Saturday, April 5, 2014


A recurring theme in the art and literature that we've covered is the impossibility of unambiguous communication by language.  Kafka, for example, is filled with grand misunderstandings and meaningless, improbable events; Dada is sometimes deliberately nonsensical and devoid of meaning; and in Rosencrantz and Guildenstern are Dead, the central characters don't understand the profound and important events happening around them and they constantly misunderstand each other.

The reason I'm thinking about this is that I recently ran into an enigmatic Medieval/Renaissance text during my trawling of the interwebs.  The book is known as the Voynich manuscript, after the Polish book dealer who rediscovered it in 1912.  The manuscript, dated to around 1420 in Northern Italy, is an extremely eerie series of diagrams, ranging from mundane drawings of plants at the beginning to fantastical and disturbing machinery and nonsensical astronomical diagrams.  The picture below, for example, is in the "astronomical" section of the text; to me it was one of the weirder pages.  The most bizarre thing about the manuscript, though, is the accompanying text.  Every diagram is accompanied by what appears to be a description, in some 30 different glyphs arranged in words and paragraphs.  However, they do not resemble any known alphabet, and cryptographers, linguists, and historians have been totally unable to extract any information from them except for a few simple patterns, leading to speculation that it is, in fact, simply meaningless nonsense.

You can see the entire manuscript here; I took the following image from that pdf:

Considering this as well as the nonsensical nature of the diagrams, I think that it is likely entirely meaningless--created either as a fantastically elaborate prank or for the amusement and fascination of the author or a patron.  It is extremely intriguing to look at, like an encyclopedia from some long-lost civilization, and I don't think it is unlikely that its creator could have made it expressly to create that effect.  I think it is also possible that the creator was just completely out of his mind, considering the obsessive interest that went into the diagrams and the amount of time it would take to invent such a convincing but utterly indecipherable language, as well as the disturbing content of the diagrams, especially toward the end.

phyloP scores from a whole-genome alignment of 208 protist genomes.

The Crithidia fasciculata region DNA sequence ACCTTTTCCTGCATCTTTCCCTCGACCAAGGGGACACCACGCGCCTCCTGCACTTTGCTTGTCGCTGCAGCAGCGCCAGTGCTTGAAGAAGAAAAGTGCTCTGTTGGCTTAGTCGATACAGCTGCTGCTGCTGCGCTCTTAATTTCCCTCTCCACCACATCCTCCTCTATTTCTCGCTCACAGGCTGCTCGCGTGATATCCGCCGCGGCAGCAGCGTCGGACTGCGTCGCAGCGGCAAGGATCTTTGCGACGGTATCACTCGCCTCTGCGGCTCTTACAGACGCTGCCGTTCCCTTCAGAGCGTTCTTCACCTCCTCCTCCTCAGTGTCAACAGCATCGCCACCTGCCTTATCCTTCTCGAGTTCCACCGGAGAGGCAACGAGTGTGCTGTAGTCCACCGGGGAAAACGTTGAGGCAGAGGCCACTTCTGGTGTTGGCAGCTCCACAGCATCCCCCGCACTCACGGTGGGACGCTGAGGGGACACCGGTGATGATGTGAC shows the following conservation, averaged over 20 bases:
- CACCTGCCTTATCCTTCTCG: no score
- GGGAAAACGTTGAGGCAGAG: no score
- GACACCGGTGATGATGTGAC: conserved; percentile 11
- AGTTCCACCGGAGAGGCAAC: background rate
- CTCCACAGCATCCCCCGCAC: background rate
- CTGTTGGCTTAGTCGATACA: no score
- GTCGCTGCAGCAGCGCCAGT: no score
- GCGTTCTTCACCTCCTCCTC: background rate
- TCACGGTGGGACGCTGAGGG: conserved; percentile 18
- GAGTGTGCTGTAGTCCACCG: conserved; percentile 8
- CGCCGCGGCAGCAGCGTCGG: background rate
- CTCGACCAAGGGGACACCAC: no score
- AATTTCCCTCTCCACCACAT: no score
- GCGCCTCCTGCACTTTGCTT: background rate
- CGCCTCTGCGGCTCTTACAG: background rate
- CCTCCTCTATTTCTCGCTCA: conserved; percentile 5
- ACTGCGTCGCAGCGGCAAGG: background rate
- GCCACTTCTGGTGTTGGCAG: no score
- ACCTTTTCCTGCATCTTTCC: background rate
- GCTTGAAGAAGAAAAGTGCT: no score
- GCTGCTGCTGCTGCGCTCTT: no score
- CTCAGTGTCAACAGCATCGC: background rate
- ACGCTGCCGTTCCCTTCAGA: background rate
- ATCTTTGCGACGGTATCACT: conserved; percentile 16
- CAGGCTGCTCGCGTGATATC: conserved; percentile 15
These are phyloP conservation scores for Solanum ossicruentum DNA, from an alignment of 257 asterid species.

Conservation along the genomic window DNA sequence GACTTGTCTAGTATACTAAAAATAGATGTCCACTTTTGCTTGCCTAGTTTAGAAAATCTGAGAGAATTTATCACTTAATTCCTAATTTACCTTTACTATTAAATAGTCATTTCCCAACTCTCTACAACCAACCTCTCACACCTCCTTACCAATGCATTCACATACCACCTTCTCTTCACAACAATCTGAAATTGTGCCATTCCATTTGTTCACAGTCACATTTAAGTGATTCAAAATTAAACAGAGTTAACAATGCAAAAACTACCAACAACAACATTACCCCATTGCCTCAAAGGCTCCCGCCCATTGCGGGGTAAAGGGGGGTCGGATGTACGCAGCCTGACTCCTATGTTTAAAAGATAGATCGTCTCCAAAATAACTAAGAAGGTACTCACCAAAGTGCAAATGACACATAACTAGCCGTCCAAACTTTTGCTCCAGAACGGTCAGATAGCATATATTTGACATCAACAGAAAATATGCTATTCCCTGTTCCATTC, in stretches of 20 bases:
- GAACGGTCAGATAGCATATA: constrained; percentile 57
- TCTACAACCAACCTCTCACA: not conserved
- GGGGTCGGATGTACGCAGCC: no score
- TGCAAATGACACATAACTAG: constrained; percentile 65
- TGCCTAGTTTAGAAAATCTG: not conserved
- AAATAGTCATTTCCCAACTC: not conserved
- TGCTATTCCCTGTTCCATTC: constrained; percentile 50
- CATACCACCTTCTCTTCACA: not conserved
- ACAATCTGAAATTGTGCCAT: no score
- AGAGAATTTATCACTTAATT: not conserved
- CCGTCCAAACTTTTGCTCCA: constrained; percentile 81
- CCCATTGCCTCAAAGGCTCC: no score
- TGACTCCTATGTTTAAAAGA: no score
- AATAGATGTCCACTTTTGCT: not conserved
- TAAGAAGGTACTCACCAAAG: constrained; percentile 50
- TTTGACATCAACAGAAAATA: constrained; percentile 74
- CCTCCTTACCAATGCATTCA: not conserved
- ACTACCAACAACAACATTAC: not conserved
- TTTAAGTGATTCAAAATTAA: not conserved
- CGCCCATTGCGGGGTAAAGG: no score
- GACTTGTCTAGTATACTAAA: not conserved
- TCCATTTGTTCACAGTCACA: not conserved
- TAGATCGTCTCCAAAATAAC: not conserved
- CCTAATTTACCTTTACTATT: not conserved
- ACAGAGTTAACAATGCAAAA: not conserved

Getting back to my tenuous connection with post-modern art, I think that this text shows that our interest in ambiguity and nonsense is nothing new.  Nobody could argue that the Voynich manuscript is not a deliberate attempt to imitate language in a completely incomprehensible way, and it's hard to defend the claim that it's an attempt at communication at all.  Instead, it seems like something created for the fascinating quality of its ambiguity and mystery.  I think that if the manuscript is intended to be seen by other people at all, it is supposed to be a piece of art, in which case it is a remarkably original and prescient one.


Joseph D'Amico said...

If that entire thing is, in fact, just some sort of joke, it is an incredibly complex one. I think you are right though, the chances of there being some unknown civilization that existed in or had contact with Northern Italy are incredibly slim. I think you are right that it was meant to be seen as art by other people (why else would someone take the time to make it roughly 800 pages long). It does seem sort of similar to some modern art; I understand it about as I understand Rothko's works. This was really interesting, thanks for posting it.

Brooke M. Hathaway said...

I agree with Joey that this is quite the elaborate joke. Much more elaborate than your typical knock-knock joke. It's pretty much over my head. If it is art, I agree with Joey in that I understand it about as much as I understand a Rothko painting. So, not really at all. My best guess: it's a secret map that will most likely be the real life "national treasure," minus Nicholas Cage. That's just my opinion though.